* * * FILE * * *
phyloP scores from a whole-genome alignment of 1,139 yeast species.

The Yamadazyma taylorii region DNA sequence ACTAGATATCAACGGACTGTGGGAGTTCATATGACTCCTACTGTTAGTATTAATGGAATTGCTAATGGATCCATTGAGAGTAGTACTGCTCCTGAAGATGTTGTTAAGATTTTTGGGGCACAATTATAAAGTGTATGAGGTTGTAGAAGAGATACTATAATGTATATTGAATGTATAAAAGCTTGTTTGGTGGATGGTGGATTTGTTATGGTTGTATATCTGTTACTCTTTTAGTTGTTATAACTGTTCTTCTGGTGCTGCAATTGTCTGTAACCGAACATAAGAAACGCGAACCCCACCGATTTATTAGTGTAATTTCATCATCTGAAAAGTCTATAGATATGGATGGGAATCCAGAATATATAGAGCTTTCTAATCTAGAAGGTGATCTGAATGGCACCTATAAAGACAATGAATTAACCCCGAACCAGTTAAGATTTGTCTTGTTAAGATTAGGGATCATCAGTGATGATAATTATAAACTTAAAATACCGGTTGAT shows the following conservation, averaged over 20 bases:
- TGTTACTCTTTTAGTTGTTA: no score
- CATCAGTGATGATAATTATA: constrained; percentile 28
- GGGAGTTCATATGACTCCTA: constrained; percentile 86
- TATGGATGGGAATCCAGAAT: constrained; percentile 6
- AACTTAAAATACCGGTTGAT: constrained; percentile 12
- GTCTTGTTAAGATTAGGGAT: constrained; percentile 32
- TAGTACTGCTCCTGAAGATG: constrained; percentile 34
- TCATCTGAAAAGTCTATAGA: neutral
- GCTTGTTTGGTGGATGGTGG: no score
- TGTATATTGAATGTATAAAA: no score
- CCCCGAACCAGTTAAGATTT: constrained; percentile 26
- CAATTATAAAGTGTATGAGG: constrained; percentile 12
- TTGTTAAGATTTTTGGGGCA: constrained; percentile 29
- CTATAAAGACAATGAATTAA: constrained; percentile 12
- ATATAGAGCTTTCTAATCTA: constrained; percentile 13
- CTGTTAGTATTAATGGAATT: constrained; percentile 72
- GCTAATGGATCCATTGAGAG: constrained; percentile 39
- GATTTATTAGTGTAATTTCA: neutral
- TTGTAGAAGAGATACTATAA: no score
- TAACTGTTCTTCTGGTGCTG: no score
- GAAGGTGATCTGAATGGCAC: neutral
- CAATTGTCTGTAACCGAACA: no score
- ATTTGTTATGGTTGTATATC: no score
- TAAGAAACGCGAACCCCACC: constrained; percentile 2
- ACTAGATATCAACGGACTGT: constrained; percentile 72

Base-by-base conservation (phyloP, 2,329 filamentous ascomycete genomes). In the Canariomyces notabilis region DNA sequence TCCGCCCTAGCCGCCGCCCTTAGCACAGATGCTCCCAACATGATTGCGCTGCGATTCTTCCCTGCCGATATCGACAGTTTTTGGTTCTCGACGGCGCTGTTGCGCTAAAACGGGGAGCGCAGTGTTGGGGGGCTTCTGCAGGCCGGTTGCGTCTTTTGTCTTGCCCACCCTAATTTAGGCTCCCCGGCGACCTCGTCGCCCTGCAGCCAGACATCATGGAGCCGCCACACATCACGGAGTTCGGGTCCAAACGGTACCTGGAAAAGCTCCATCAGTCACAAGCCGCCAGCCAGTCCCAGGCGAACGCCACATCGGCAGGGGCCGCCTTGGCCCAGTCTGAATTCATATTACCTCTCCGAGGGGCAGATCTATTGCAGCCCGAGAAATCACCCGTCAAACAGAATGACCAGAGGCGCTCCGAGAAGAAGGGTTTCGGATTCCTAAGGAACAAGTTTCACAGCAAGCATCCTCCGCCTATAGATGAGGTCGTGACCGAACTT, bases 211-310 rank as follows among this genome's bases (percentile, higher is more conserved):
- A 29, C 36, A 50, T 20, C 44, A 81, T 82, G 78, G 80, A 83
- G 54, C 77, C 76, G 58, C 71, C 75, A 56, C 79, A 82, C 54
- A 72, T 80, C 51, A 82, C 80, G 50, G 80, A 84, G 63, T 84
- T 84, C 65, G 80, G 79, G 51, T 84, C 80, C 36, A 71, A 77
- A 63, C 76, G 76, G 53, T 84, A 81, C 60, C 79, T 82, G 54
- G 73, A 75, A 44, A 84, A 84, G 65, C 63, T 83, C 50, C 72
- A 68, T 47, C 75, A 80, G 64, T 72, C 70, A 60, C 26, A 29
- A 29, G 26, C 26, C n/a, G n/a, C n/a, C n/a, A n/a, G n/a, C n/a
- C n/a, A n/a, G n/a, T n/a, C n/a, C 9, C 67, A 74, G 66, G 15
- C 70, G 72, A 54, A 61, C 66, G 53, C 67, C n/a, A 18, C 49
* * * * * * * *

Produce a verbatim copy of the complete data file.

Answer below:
phyloP scores from a whole-genome alignment of 1,139 yeast species.

The Yamadazyma taylorii region DNA sequence ACTAGATATCAACGGACTGTGGGAGTTCATATGACTCCTACTGTTAGTATTAATGGAATTGCTAATGGATCCATTGAGAGTAGTACTGCTCCTGAAGATGTTGTTAAGATTTTTGGGGCACAATTATAAAGTGTATGAGGTTGTAGAAGAGATACTATAATGTATATTGAATGTATAAAAGCTTGTTTGGTGGATGGTGGATTTGTTATGGTTGTATATCTGTTACTCTTTTAGTTGTTATAACTGTTCTTCTGGTGCTGCAATTGTCTGTAACCGAACATAAGAAACGCGAACCCCACCGATTTATTAGTGTAATTTCATCATCTGAAAAGTCTATAGATATGGATGGGAATCCAGAATATATAGAGCTTTCTAATCTAGAAGGTGATCTGAATGGCACCTATAAAGACAATGAATTAACCCCGAACCAGTTAAGATTTGTCTTGTTAAGATTAGGGATCATCAGTGATGATAATTATAAACTTAAAATACCGGTTGAT shows the following conservation, averaged over 20 bases:
- TGTTACTCTTTTAGTTGTTA: no score
- CATCAGTGATGATAATTATA: constrained; percentile 28
- GGGAGTTCATATGACTCCTA: constrained; percentile 86
- TATGGATGGGAATCCAGAAT: constrained; percentile 6
- AACTTAAAATACCGGTTGAT: constrained; percentile 12
- GTCTTGTTAAGATTAGGGAT: constrained; percentile 32
- TAGTACTGCTCCTGAAGATG: constrained; percentile 34
- TCATCTGAAAAGTCTATAGA: neutral
- GCTTGTTTGGTGGATGGTGG: no score
- TGTATATTGAATGTATAAAA: no score
- CCCCGAACCAGTTAAGATTT: constrained; percentile 26
- CAATTATAAAGTGTATGAGG: constrained; percentile 12
- TTGTTAAGATTTTTGGGGCA: constrained; percentile 29
- CTATAAAGACAATGAATTAA: constrained; percentile 12
- ATATAGAGCTTTCTAATCTA: constrained; percentile 13
- CTGTTAGTATTAATGGAATT: constrained; percentile 72
- GCTAATGGATCCATTGAGAG: constrained; percentile 39
- GATTTATTAGTGTAATTTCA: neutral
- TTGTAGAAGAGATACTATAA: no score
- TAACTGTTCTTCTGGTGCTG: no score
- GAAGGTGATCTGAATGGCAC: neutral
- CAATTGTCTGTAACCGAACA: no score
- ATTTGTTATGGTTGTATATC: no score
- TAAGAAACGCGAACCCCACC: constrained; percentile 2
- ACTAGATATCAACGGACTGT: constrained; percentile 72

Base-by-base conservation (phyloP, 2,329 filamentous ascomycete genomes). In the Canariomyces notabilis region DNA sequence TCCGCCCTAGCCGCCGCCCTTAGCACAGATGCTCCCAACATGATTGCGCTGCGATTCTTCCCTGCCGATATCGACAGTTTTTGGTTCTCGACGGCGCTGTTGCGCTAAAACGGGGAGCGCAGTGTTGGGGGGCTTCTGCAGGCCGGTTGCGTCTTTTGTCTTGCCCACCCTAATTTAGGCTCCCCGGCGACCTCGTCGCCCTGCAGCCAGACATCATGGAGCCGCCACACATCACGGAGTTCGGGTCCAAACGGTACCTGGAAAAGCTCCATCAGTCACAAGCCGCCAGCCAGTCCCAGGCGAACGCCACATCGGCAGGGGCCGCCTTGGCCCAGTCTGAATTCATATTACCTCTCCGAGGGGCAGATCTATTGCAGCCCGAGAAATCACCCGTCAAACAGAATGACCAGAGGCGCTCCGAGAAGAAGGGTTTCGGATTCCTAAGGAACAAGTTTCACAGCAAGCATCCTCCGCCTATAGATGAGGTCGTGACCGAACTT, bases 211-310 rank as follows among this genome's bases (percentile, higher is more conserved):
- A 29, C 36, A 50, T 20, C 44, A 81, T 82, G 78, G 80, A 83
- G 54, C 77, C 76, G 58, C 71, C 75, A 56, C 79, A 82, C 54
- A 72, T 80, C 51, A 82, C 80, G 50, G 80, A 84, G 63, T 84
- T 84, C 65, G 80, G 79, G 51, T 84, C 80, C 36, A 71, A 77
- A 63, C 76, G 76, G 53, T 84, A 81, C 60, C 79, T 82, G 54
- G 73, A 75, A 44, A 84, A 84, G 65, C 63, T 83, C 50, C 72
- A 68, T 47, C 75, A 80, G 64, T 72, C 70, A 60, C 26, A 29
- A 29, G 26, C 26, C n/a, G n/a, C n/a, C n/a, A n/a, G n/a, C n/a
- C n/a, A n/a, G n/a, T n/a, C n/a, C 9, C 67, A 74, G 66, G 15
- C 70, G 72, A 54, A 61, C 66, G 53, C 67, C n/a, A 18, C 49